ATEA’s journal, Asia-Pacific Journal of Teacher Education, is one of the most prestigious international outlets for the publication of research in teacher education.

Asia-Pacific Journal of Teacher Education is published by Taylor & Francis on behalf of ATEA and edited by:

  • Associate Professor Margaret Kettle (Queensland University of Technology, Australia)
  • Dr Stephen Heimans (University of Queensland, Australia)
  • Professor Keita Takayama (Kyoto University, Japan)
  • Professor Gert Biesta (Maynooth University, Ireland, University of Edinburgh, UK, University of Humanistic Studies, The Netherlands, University of Agder, Norway)
  • Editorial Assistant: Dr Kathryn Bown
Aims and Scope

The Asia-Pacific Journal of Teacher Education publishes original research that makes a significant contribution to advancing knowledge and understanding of the complexities of teacher education across early childhood, primary, secondary, vocational, and higher education, and other formal and informal settings in which teachers work. The journal editors invite for peer review theoretically-informed papers – including, but not limited to, empirical, historical and policy research – which focus on themes and issues relevant to an international audience. These issues of relevance to the Asia-Pacific Journal of Teacher Education are:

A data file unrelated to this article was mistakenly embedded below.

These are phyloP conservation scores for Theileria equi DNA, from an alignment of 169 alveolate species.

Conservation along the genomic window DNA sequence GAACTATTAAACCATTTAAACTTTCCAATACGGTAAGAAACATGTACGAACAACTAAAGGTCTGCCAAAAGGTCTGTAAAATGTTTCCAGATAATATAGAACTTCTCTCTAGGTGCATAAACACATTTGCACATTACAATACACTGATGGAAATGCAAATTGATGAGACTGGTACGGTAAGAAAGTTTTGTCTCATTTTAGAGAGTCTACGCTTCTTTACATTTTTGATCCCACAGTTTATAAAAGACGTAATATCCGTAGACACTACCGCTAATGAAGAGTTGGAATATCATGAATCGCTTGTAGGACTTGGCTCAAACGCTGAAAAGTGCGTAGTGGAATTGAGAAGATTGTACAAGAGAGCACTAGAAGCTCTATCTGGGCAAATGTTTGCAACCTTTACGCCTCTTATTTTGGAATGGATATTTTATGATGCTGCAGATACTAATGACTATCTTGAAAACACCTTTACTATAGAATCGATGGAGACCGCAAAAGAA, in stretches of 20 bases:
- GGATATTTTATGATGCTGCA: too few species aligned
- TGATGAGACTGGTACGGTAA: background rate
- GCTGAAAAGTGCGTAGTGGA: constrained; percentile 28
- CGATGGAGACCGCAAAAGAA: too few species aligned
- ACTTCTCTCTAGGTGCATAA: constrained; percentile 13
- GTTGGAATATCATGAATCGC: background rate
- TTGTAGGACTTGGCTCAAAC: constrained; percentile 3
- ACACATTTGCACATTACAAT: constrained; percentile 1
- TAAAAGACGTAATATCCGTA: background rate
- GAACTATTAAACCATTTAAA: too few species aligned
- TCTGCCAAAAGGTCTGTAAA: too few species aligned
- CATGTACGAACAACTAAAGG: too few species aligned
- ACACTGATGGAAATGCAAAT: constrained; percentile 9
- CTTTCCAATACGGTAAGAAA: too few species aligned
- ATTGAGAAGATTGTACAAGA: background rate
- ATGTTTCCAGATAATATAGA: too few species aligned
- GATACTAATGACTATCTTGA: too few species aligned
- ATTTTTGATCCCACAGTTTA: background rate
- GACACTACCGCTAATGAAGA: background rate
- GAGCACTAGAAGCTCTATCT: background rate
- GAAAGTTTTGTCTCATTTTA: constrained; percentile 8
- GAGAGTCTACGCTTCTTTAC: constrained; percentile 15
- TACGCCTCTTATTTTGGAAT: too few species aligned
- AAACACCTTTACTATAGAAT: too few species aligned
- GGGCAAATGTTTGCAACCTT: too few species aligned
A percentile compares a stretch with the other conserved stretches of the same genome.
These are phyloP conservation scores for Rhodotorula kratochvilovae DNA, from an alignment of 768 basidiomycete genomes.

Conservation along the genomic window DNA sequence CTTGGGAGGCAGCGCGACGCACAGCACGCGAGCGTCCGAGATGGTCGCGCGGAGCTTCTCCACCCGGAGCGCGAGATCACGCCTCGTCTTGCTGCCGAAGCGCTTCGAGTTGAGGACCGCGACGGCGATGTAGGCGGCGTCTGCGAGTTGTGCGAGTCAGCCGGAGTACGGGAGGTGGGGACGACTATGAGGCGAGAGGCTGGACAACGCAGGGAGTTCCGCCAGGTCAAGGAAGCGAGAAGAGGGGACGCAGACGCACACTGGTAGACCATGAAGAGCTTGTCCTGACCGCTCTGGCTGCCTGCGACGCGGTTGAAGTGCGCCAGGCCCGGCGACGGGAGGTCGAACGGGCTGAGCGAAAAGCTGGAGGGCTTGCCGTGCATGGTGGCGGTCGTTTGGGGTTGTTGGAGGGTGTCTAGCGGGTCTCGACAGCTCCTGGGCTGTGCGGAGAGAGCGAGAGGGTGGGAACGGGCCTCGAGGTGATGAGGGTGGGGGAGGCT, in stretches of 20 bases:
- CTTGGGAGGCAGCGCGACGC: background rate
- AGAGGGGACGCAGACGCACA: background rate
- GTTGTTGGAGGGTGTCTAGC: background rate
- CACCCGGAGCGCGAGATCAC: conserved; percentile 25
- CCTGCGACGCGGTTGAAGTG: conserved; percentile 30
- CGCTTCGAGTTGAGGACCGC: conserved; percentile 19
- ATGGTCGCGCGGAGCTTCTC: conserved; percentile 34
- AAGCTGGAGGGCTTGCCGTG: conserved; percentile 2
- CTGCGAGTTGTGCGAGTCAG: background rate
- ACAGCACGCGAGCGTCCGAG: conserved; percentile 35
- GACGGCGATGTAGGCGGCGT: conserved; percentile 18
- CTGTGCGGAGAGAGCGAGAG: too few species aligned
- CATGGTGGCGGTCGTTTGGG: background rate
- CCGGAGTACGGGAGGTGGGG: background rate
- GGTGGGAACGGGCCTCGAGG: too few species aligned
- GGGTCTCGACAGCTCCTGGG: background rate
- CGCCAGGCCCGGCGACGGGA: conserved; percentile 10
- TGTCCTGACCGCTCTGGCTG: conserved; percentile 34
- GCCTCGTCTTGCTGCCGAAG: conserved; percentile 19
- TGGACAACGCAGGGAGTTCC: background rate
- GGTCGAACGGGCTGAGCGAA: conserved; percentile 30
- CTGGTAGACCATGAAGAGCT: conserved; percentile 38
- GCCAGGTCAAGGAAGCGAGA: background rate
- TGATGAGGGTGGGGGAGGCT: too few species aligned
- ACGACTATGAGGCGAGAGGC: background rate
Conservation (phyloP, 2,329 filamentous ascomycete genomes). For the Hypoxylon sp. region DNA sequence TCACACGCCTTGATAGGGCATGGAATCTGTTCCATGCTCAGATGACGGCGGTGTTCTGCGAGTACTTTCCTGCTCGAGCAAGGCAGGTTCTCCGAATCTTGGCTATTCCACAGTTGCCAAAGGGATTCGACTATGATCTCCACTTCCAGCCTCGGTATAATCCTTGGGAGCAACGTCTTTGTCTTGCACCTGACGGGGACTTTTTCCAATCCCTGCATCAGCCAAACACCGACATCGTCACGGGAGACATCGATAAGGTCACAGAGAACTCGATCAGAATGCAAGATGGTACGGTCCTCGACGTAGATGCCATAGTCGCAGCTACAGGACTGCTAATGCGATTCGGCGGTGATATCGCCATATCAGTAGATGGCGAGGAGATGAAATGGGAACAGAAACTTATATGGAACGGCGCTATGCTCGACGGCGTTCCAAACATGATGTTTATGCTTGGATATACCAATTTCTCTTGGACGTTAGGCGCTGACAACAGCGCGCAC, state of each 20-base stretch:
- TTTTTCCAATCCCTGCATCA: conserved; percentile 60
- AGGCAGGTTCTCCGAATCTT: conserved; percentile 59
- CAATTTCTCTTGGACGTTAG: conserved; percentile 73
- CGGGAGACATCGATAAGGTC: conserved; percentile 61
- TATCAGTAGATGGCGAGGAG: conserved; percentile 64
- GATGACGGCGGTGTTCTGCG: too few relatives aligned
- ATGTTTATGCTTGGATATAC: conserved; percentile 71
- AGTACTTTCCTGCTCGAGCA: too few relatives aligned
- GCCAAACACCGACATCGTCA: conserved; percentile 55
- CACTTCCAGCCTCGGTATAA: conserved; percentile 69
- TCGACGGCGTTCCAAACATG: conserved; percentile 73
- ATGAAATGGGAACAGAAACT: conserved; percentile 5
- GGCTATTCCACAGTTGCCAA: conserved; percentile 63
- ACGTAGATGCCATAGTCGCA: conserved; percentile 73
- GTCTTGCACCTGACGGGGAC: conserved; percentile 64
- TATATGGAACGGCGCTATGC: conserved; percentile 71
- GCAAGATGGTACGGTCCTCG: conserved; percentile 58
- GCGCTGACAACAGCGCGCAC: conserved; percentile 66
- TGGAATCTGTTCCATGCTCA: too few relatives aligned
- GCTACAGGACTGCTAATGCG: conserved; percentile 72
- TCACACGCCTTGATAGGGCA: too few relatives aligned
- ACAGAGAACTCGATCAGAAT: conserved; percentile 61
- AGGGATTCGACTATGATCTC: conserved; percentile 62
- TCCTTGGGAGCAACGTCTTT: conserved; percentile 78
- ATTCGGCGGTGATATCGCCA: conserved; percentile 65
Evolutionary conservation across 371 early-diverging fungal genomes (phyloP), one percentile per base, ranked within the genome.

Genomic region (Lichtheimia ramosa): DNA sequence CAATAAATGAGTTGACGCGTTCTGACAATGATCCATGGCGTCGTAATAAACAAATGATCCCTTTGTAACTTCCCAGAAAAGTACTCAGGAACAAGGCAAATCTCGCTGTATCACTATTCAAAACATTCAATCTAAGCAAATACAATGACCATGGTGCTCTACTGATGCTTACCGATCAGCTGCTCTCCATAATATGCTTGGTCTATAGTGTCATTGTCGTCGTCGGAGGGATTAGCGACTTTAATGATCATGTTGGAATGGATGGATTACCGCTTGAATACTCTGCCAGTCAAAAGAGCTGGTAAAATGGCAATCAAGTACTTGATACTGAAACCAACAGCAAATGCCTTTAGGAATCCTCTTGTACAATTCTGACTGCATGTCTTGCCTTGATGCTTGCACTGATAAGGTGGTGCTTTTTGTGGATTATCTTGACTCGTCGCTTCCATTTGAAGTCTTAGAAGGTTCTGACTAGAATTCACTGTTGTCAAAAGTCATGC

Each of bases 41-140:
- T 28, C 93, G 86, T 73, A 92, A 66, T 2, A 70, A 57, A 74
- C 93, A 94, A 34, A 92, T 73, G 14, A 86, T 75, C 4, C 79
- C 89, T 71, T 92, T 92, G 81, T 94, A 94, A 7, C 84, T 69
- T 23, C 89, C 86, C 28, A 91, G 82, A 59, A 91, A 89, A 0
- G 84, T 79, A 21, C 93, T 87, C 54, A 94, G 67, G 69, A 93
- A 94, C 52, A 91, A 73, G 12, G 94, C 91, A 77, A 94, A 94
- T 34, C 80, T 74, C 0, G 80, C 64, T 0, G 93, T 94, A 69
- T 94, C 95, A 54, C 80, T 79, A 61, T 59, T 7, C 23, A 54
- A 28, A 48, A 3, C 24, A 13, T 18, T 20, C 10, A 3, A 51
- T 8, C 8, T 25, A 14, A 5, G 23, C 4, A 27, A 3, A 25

• teacher education, including initial teacher education and ongoing professional education; 
  • the cultural, economic, political, social, practice-based, and/or technological dimensions and contexts of teacher education; 
  • change, stability, reform and resistance in (and relating to) teacher education; 
  • enhancing the significance of research in teacher education. 

The editors of the Asia-Pacific Journal of Teacher Education take teachers and teacher educators seriously as human beings who, individually and collectively, seek to make a difference for their students, their communities, and society at large. Research in which teachers or teacher educators or, for that matter, students are only present as variables in statistical or other analyses without further consideration of what this may mean for the complex work of teachers and teacher educators is unlikely to be considered for publication in the journal.  

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